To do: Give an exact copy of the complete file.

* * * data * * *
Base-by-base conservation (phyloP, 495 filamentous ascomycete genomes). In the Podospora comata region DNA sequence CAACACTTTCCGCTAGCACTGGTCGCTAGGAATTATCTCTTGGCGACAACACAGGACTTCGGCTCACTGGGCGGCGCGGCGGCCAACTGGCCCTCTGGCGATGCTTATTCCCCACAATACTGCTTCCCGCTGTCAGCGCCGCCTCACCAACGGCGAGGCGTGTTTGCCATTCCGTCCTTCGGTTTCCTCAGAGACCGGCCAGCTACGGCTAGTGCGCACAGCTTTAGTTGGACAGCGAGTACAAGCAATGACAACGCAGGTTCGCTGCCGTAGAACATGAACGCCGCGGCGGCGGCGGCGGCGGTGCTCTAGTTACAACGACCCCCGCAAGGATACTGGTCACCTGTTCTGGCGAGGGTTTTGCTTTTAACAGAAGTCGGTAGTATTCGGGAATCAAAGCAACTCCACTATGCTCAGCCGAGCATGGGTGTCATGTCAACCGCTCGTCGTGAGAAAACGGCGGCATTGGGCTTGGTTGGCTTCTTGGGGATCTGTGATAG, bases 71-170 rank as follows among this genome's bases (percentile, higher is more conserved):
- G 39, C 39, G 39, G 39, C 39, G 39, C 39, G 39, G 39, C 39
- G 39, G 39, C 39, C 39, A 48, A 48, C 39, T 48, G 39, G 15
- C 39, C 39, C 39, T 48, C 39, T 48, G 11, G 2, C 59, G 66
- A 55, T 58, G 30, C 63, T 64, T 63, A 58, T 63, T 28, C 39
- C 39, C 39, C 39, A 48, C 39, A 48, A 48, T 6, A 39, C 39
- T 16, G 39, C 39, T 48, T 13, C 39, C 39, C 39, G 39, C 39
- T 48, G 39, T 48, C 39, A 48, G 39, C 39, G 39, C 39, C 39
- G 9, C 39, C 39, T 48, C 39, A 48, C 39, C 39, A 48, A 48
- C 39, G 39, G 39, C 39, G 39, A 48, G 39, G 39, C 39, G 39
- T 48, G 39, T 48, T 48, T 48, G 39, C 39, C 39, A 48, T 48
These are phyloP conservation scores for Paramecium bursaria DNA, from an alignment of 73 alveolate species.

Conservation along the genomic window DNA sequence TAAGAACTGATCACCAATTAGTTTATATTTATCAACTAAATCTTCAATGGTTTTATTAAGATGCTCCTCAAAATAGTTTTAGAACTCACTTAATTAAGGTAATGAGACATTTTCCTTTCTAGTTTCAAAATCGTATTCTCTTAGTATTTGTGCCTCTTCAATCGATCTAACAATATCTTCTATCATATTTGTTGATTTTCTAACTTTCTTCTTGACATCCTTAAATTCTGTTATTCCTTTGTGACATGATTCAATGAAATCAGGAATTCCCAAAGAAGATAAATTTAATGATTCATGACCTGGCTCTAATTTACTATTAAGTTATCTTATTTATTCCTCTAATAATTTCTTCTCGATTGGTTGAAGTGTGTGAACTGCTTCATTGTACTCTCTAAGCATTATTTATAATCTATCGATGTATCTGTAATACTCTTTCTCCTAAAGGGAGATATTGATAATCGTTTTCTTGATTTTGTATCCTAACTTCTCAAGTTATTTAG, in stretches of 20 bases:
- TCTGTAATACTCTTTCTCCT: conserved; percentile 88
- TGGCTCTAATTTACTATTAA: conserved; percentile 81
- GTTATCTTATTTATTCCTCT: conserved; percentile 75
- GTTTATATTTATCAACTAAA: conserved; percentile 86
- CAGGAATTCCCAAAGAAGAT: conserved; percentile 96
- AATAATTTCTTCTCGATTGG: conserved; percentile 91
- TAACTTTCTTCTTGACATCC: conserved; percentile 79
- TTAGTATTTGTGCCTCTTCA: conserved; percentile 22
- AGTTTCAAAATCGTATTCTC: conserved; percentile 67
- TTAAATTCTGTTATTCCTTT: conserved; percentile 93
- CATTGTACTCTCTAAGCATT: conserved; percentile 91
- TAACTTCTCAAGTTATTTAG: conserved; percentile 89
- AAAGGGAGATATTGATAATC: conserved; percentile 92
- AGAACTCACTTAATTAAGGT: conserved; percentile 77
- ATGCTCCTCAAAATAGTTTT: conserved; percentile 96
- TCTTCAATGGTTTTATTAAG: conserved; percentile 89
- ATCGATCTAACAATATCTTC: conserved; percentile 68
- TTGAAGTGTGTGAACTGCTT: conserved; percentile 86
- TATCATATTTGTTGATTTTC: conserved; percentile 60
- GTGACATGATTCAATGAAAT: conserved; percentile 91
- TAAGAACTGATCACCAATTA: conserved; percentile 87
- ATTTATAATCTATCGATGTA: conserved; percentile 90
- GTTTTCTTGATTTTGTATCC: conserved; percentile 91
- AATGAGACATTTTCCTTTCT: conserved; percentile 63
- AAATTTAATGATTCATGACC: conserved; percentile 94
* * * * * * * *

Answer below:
Base-by-base conservation (phyloP, 495 filamentous ascomycete genomes). In the Podospora comata region DNA sequence CAACACTTTCCGCTAGCACTGGTCGCTAGGAATTATCTCTTGGCGACAACACAGGACTTCGGCTCACTGGGCGGCGCGGCGGCCAACTGGCCCTCTGGCGATGCTTATTCCCCACAATACTGCTTCCCGCTGTCAGCGCCGCCTCACCAACGGCGAGGCGTGTTTGCCATTCCGTCCTTCGGTTTCCTCAGAGACCGGCCAGCTACGGCTAGTGCGCACAGCTTTAGTTGGACAGCGAGTACAAGCAATGACAACGCAGGTTCGCTGCCGTAGAACATGAACGCCGCGGCGGCGGCGGCGGCGGTGCTCTAGTTACAACGACCCCCGCAAGGATACTGGTCACCTGTTCTGGCGAGGGTTTTGCTTTTAACAGAAGTCGGTAGTATTCGGGAATCAAAGCAACTCCACTATGCTCAGCCGAGCATGGGTGTCATGTCAACCGCTCGTCGTGAGAAAACGGCGGCATTGGGCTTGGTTGGCTTCTTGGGGATCTGTGATAG, bases 71-170 rank as follows among this genome's bases (percentile, higher is more conserved):
- G 39, C 39, G 39, G 39, C 39, G 39, C 39, G 39, G 39, C 39
- G 39, G 39, C 39, C 39, A 48, A 48, C 39, T 48, G 39, G 15
- C 39, C 39, C 39, T 48, C 39, T 48, G 11, G 2, C 59, G 66
- A 55, T 58, G 30, C 63, T 64, T 63, A 58, T 63, T 28, C 39
- C 39, C 39, C 39, A 48, C 39, A 48, A 48, T 6, A 39, C 39
- T 16, G 39, C 39, T 48, T 13, C 39, C 39, C 39, G 39, C 39
- T 48, G 39, T 48, C 39, A 48, G 39, C 39, G 39, C 39, C 39
- G 9, C 39, C 39, T 48, C 39, A 48, C 39, C 39, A 48, A 48
- C 39, G 39, G 39, C 39, G 39, A 48, G 39, G 39, C 39, G 39
- T 48, G 39, T 48, T 48, T 48, G 39, C 39, C 39, A 48, T 48
These are phyloP conservation scores for Paramecium bursaria DNA, from an alignment of 73 alveolate species.

Conservation along the genomic window DNA sequence TAAGAACTGATCACCAATTAGTTTATATTTATCAACTAAATCTTCAATGGTTTTATTAAGATGCTCCTCAAAATAGTTTTAGAACTCACTTAATTAAGGTAATGAGACATTTTCCTTTCTAGTTTCAAAATCGTATTCTCTTAGTATTTGTGCCTCTTCAATCGATCTAACAATATCTTCTATCATATTTGTTGATTTTCTAACTTTCTTCTTGACATCCTTAAATTCTGTTATTCCTTTGTGACATGATTCAATGAAATCAGGAATTCCCAAAGAAGATAAATTTAATGATTCATGACCTGGCTCTAATTTACTATTAAGTTATCTTATTTATTCCTCTAATAATTTCTTCTCGATTGGTTGAAGTGTGTGAACTGCTTCATTGTACTCTCTAAGCATTATTTATAATCTATCGATGTATCTGTAATACTCTTTCTCCTAAAGGGAGATATTGATAATCGTTTTCTTGATTTTGTATCCTAACTTCTCAAGTTATTTAG, in stretches of 20 bases:
- TCTGTAATACTCTTTCTCCT: conserved; percentile 88
- TGGCTCTAATTTACTATTAA: conserved; percentile 81
- GTTATCTTATTTATTCCTCT: conserved; percentile 75
- GTTTATATTTATCAACTAAA: conserved; percentile 86
- CAGGAATTCCCAAAGAAGAT: conserved; percentile 96
- AATAATTTCTTCTCGATTGG: conserved; percentile 91
- TAACTTTCTTCTTGACATCC: conserved; percentile 79
- TTAGTATTTGTGCCTCTTCA: conserved; percentile 22
- AGTTTCAAAATCGTATTCTC: conserved; percentile 67
- TTAAATTCTGTTATTCCTTT: conserved; percentile 93
- CATTGTACTCTCTAAGCATT: conserved; percentile 91
- TAACTTCTCAAGTTATTTAG: conserved; percentile 89
- AAAGGGAGATATTGATAATC: conserved; percentile 92
- AGAACTCACTTAATTAAGGT: conserved; percentile 77
- ATGCTCCTCAAAATAGTTTT: conserved; percentile 96
- TCTTCAATGGTTTTATTAAG: conserved; percentile 89
- ATCGATCTAACAATATCTTC: conserved; percentile 68
- TTGAAGTGTGTGAACTGCTT: conserved; percentile 86
- TATCATATTTGTTGATTTTC: conserved; percentile 60
- GTGACATGATTCAATGAAAT: conserved; percentile 91
- TAAGAACTGATCACCAATTA: conserved; percentile 87
- ATTTATAATCTATCGATGTA: conserved; percentile 90
- GTTTTCTTGATTTTGTATCC: conserved; percentile 91
- AATGAGACATTTTCCTTTCT: conserved; percentile 63
- AAATTTAATGATTCATGACC: conserved; percentile 94